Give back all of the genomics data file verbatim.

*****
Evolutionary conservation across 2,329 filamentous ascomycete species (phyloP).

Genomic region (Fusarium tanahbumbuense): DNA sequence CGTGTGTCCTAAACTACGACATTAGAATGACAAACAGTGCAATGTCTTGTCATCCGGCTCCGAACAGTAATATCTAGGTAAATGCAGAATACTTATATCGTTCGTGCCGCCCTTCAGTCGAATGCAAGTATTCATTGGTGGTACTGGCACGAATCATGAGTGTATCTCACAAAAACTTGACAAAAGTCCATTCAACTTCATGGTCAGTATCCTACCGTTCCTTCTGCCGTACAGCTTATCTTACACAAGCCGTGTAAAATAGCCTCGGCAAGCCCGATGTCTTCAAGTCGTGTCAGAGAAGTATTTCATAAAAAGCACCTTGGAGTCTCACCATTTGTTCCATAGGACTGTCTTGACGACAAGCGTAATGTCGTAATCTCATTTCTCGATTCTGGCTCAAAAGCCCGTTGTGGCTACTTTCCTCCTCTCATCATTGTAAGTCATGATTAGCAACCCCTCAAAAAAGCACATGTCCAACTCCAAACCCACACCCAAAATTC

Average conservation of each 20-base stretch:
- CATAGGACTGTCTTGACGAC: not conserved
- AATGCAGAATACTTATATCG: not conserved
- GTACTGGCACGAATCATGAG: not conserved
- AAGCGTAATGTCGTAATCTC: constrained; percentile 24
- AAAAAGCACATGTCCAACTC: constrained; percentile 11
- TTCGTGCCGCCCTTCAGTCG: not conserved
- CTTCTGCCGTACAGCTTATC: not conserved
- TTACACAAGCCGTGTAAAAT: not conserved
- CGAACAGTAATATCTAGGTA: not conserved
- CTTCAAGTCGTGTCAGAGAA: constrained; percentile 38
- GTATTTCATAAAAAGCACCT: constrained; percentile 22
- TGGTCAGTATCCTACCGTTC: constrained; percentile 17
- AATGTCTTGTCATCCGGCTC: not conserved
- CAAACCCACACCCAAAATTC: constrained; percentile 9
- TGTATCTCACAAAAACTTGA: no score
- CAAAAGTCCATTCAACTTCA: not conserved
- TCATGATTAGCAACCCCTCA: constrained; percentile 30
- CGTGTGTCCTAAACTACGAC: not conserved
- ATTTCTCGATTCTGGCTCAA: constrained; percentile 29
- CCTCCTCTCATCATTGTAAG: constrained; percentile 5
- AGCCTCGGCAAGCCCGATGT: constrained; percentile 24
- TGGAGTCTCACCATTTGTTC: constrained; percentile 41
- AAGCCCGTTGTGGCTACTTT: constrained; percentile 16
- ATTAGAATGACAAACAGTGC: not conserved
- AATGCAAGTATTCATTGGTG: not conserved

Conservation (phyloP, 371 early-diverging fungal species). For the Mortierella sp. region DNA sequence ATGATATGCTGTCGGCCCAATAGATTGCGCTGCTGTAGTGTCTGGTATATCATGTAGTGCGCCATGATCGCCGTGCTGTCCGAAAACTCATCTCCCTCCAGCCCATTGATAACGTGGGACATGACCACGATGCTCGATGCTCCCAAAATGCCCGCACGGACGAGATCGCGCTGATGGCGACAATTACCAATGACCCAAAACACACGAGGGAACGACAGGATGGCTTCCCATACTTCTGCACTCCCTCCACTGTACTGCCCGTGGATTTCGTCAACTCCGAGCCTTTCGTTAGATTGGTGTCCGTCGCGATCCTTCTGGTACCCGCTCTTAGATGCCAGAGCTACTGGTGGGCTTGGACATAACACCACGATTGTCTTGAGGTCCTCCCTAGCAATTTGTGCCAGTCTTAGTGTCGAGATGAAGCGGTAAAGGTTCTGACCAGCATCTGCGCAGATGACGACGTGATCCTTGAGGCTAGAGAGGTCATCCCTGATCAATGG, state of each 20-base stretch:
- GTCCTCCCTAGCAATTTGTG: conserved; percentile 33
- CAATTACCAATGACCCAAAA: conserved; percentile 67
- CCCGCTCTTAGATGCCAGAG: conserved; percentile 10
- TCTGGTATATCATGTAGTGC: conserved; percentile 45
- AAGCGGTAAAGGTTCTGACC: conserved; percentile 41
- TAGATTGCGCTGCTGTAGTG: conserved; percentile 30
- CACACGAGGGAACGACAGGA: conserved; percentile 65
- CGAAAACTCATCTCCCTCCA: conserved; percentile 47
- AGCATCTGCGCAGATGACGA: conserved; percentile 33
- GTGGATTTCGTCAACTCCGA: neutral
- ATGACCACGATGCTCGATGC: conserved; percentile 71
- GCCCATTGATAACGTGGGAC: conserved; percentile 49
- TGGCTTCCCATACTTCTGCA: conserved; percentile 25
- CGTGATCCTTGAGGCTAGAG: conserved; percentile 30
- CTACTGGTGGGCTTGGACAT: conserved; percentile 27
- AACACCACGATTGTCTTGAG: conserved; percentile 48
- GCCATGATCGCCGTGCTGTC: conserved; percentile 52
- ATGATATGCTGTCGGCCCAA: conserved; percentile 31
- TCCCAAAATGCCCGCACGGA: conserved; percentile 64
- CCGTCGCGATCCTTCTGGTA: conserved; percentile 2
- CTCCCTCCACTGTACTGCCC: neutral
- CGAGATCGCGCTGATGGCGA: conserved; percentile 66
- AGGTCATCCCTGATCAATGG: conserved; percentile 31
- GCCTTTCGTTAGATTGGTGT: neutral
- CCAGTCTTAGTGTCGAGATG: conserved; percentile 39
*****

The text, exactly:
Evolutionary conservation across 2,329 filamentous ascomycete species (phyloP).

Genomic region (Fusarium tanahbumbuense): DNA sequence CGTGTGTCCTAAACTACGACATTAGAATGACAAACAGTGCAATGTCTTGTCATCCGGCTCCGAACAGTAATATCTAGGTAAATGCAGAATACTTATATCGTTCGTGCCGCCCTTCAGTCGAATGCAAGTATTCATTGGTGGTACTGGCACGAATCATGAGTGTATCTCACAAAAACTTGACAAAAGTCCATTCAACTTCATGGTCAGTATCCTACCGTTCCTTCTGCCGTACAGCTTATCTTACACAAGCCGTGTAAAATAGCCTCGGCAAGCCCGATGTCTTCAAGTCGTGTCAGAGAAGTATTTCATAAAAAGCACCTTGGAGTCTCACCATTTGTTCCATAGGACTGTCTTGACGACAAGCGTAATGTCGTAATCTCATTTCTCGATTCTGGCTCAAAAGCCCGTTGTGGCTACTTTCCTCCTCTCATCATTGTAAGTCATGATTAGCAACCCCTCAAAAAAGCACATGTCCAACTCCAAACCCACACCCAAAATTC

Average conservation of each 20-base stretch:
- CATAGGACTGTCTTGACGAC: not conserved
- AATGCAGAATACTTATATCG: not conserved
- GTACTGGCACGAATCATGAG: not conserved
- AAGCGTAATGTCGTAATCTC: constrained; percentile 24
- AAAAAGCACATGTCCAACTC: constrained; percentile 11
- TTCGTGCCGCCCTTCAGTCG: not conserved
- CTTCTGCCGTACAGCTTATC: not conserved
- TTACACAAGCCGTGTAAAAT: not conserved
- CGAACAGTAATATCTAGGTA: not conserved
- CTTCAAGTCGTGTCAGAGAA: constrained; percentile 38
- GTATTTCATAAAAAGCACCT: constrained; percentile 22
- TGGTCAGTATCCTACCGTTC: constrained; percentile 17
- AATGTCTTGTCATCCGGCTC: not conserved
- CAAACCCACACCCAAAATTC: constrained; percentile 9
- TGTATCTCACAAAAACTTGA: no score
- CAAAAGTCCATTCAACTTCA: not conserved
- TCATGATTAGCAACCCCTCA: constrained; percentile 30
- CGTGTGTCCTAAACTACGAC: not conserved
- ATTTCTCGATTCTGGCTCAA: constrained; percentile 29
- CCTCCTCTCATCATTGTAAG: constrained; percentile 5
- AGCCTCGGCAAGCCCGATGT: constrained; percentile 24
- TGGAGTCTCACCATTTGTTC: constrained; percentile 41
- AAGCCCGTTGTGGCTACTTT: constrained; percentile 16
- ATTAGAATGACAAACAGTGC: not conserved
- AATGCAAGTATTCATTGGTG: not conserved

Conservation (phyloP, 371 early-diverging fungal species). For the Mortierella sp. region DNA sequence ATGATATGCTGTCGGCCCAATAGATTGCGCTGCTGTAGTGTCTGGTATATCATGTAGTGCGCCATGATCGCCGTGCTGTCCGAAAACTCATCTCCCTCCAGCCCATTGATAACGTGGGACATGACCACGATGCTCGATGCTCCCAAAATGCCCGCACGGACGAGATCGCGCTGATGGCGACAATTACCAATGACCCAAAACACACGAGGGAACGACAGGATGGCTTCCCATACTTCTGCACTCCCTCCACTGTACTGCCCGTGGATTTCGTCAACTCCGAGCCTTTCGTTAGATTGGTGTCCGTCGCGATCCTTCTGGTACCCGCTCTTAGATGCCAGAGCTACTGGTGGGCTTGGACATAACACCACGATTGTCTTGAGGTCCTCCCTAGCAATTTGTGCCAGTCTTAGTGTCGAGATGAAGCGGTAAAGGTTCTGACCAGCATCTGCGCAGATGACGACGTGATCCTTGAGGCTAGAGAGGTCATCCCTGATCAATGG, state of each 20-base stretch:
- GTCCTCCCTAGCAATTTGTG: conserved; percentile 33
- CAATTACCAATGACCCAAAA: conserved; percentile 67
- CCCGCTCTTAGATGCCAGAG: conserved; percentile 10
- TCTGGTATATCATGTAGTGC: conserved; percentile 45
- AAGCGGTAAAGGTTCTGACC: conserved; percentile 41
- TAGATTGCGCTGCTGTAGTG: conserved; percentile 30
- CACACGAGGGAACGACAGGA: conserved; percentile 65
- CGAAAACTCATCTCCCTCCA: conserved; percentile 47
- AGCATCTGCGCAGATGACGA: conserved; percentile 33
- GTGGATTTCGTCAACTCCGA: neutral
- ATGACCACGATGCTCGATGC: conserved; percentile 71
- GCCCATTGATAACGTGGGAC: conserved; percentile 49
- TGGCTTCCCATACTTCTGCA: conserved; percentile 25
- CGTGATCCTTGAGGCTAGAG: conserved; percentile 30
- CTACTGGTGGGCTTGGACAT: conserved; percentile 27
- AACACCACGATTGTCTTGAG: conserved; percentile 48
- GCCATGATCGCCGTGCTGTC: conserved; percentile 52
- ATGATATGCTGTCGGCCCAA: conserved; percentile 31
- TCCCAAAATGCCCGCACGGA: conserved; percentile 64
- CCGTCGCGATCCTTCTGGTA: conserved; percentile 2
- CTCCCTCCACTGTACTGCCC: neutral
- CGAGATCGCGCTGATGGCGA: conserved; percentile 66
- AGGTCATCCCTGATCAATGG: conserved; percentile 31
- GCCTTTCGTTAGATTGGTGT: neutral
- CCAGTCTTAGTGTCGAGATG: conserved; percentile 39